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DPTI Matters - 5 June 2020
A word from the Chief Executive
If you have any comments, suggestions, questions or concerns, please email them to firstname.lastname@example.org.
Aboriginal Peer Support Officers appointed
Congratulations to Jade Wilson and Errol Lovegrove on being appointed our first Aboriginal Peer Support Officers.
The aim of the Aboriginal Peer Support Officer is to provide informal support to Aboriginal and Torres Strait Islander colleagues who are experiencing difficulties either in the workplace or in their personal life, through providing a supportive and confidential space to discuss difficult matters, actively promoting mental health and following up and checking in with individuals as agreed.
Officers are not counsellors or mental health professionals but will be appropriately trained and provided with information on relevant internal and external resources.
Improving our regional roads
There’s some great work taking place to deliver safety improvements and community benefits on our regional roads.
Shoulder sealing has been completed on 11km of Carpenter Rocks Road in the South East, which carries an average of 1400 vehicles a day, with 140 heavy vehicles, including logging trucks. The work is anticipated to reduce road crashes by around 40%, with the shoulder sealing providing additional safety margins when vehicles run off the road due to driver fatigue or errors in judgment.
Well done to the teams involved.
A section of road before works compared to a completed section.
Welcoming (back) to DPTI
You may have seen a familiar face around our sites recently. I’m happy to advise that Paul Gelston has returned to DPTI as the department’s Chief Engineer. For many in the department, Paul needs no introduction, as he had an impact over a remarkable 40-year career here.
A welcome also to Susana Fueyo who commenced this week as Executive Director, North-South Corridor Program Delivery Office. She brings to the role more than 20 years' experience in delivering complex programs of work within the infrastructure, government, defence and aviation industries.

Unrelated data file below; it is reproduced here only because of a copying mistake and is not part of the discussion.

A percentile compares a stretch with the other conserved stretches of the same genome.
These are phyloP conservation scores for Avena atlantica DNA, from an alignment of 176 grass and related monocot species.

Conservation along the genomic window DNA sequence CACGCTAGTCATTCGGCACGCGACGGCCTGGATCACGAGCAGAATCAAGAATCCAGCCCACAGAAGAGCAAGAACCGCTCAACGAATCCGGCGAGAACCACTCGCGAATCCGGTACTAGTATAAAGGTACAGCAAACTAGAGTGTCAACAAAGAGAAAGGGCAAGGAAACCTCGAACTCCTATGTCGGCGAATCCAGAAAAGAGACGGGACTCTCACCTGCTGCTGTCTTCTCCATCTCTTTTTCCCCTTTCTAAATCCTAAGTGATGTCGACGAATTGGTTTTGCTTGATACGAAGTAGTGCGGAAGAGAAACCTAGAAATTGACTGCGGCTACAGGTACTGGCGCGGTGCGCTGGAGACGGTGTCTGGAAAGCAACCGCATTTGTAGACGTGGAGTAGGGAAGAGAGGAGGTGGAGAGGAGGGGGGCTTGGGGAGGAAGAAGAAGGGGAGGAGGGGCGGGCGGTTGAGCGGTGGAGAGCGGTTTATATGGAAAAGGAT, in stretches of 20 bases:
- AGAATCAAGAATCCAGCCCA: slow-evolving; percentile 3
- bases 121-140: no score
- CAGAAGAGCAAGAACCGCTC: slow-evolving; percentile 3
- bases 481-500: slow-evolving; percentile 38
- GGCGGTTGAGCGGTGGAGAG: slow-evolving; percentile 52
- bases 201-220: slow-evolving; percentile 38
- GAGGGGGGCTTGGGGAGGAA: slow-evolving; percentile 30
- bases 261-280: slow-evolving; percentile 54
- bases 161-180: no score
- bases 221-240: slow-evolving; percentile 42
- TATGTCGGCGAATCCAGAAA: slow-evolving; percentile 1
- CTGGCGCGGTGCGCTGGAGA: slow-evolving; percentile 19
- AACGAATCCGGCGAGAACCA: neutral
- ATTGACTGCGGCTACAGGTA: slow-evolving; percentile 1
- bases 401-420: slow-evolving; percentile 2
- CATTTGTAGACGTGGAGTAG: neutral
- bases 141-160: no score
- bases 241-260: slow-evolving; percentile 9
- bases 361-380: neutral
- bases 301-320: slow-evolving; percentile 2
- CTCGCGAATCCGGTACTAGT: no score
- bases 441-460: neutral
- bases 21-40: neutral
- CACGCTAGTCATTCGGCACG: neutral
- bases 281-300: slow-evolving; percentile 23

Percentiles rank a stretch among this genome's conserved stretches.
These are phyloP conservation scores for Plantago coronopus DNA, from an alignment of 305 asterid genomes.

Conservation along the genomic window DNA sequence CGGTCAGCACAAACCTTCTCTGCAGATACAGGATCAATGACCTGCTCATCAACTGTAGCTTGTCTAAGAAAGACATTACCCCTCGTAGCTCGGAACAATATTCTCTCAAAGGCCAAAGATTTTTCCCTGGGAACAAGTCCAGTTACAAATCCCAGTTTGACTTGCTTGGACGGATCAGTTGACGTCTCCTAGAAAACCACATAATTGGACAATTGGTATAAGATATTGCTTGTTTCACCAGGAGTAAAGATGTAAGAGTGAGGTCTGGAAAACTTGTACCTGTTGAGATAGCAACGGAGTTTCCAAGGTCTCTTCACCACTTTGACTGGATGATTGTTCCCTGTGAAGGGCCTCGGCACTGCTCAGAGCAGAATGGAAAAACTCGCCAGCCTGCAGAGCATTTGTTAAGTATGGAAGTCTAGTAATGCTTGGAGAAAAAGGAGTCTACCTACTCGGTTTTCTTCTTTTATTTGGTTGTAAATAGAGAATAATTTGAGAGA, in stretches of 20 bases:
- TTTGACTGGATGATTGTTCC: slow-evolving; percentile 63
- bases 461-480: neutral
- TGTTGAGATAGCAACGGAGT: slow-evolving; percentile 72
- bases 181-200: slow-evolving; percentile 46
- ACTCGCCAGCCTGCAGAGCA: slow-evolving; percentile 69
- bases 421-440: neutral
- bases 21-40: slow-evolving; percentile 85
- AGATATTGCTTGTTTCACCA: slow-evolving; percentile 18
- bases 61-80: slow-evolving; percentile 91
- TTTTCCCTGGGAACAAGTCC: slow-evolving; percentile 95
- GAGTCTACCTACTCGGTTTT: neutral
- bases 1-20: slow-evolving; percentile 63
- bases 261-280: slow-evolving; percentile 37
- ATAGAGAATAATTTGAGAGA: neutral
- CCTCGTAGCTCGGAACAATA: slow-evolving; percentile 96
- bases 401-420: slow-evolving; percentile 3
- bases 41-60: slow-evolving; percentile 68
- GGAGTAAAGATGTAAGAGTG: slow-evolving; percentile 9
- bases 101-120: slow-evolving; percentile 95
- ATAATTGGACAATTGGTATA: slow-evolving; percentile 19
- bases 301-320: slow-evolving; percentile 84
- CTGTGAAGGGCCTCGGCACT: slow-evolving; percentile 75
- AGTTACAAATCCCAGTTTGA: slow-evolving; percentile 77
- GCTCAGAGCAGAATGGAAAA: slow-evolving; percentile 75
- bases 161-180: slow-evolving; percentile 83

Delivering a cultural message by tram
It’s been wonderful to see the Kardi Munaintya (Emu Dreaming) tram running between the city and Glenelg again this week, continuing a practice that began 10 years ago.
The tram is wrapped in Aboriginal artwork and runs each year to honour National Reconciliation Week and NAIDOC Week. It was designed as a living work of art by DPTI employee, Kaurna/Ngarrindjeri landscape architect and visual artist Paul Herzich.
This year’s tram wrap is a refreshed design that recognises and celebrates the diversity of Aboriginal cultures in South Australia by acknowledging the main Aboriginal Nations that are located either fully or partly within the state.
Watch the video below to hear from Paul about the importance of this work.
Working with business for best results
The Gawler East Link Road project team has done a great job of working with local businesses to help keep trade flowing during roadworks.
Two shopping centres in the area advised they were rebranding to be more marketable and to entice customers to their centres, and the project got on board to produce Business as Usual signs featuring their new logos.
This important gesture was well received and is a great reflection of our commitment to try to lessen impacts to trade as part of DPTI’s commitment to working with small businesses.
With winter starting to make its presence felt, today’s Friday Flashback shows a group of people enjoying snow in the Mount Lofty Ranges in 1919. For the record, it’s only 88 days until spring.
SLSA PRG 280/1/15/419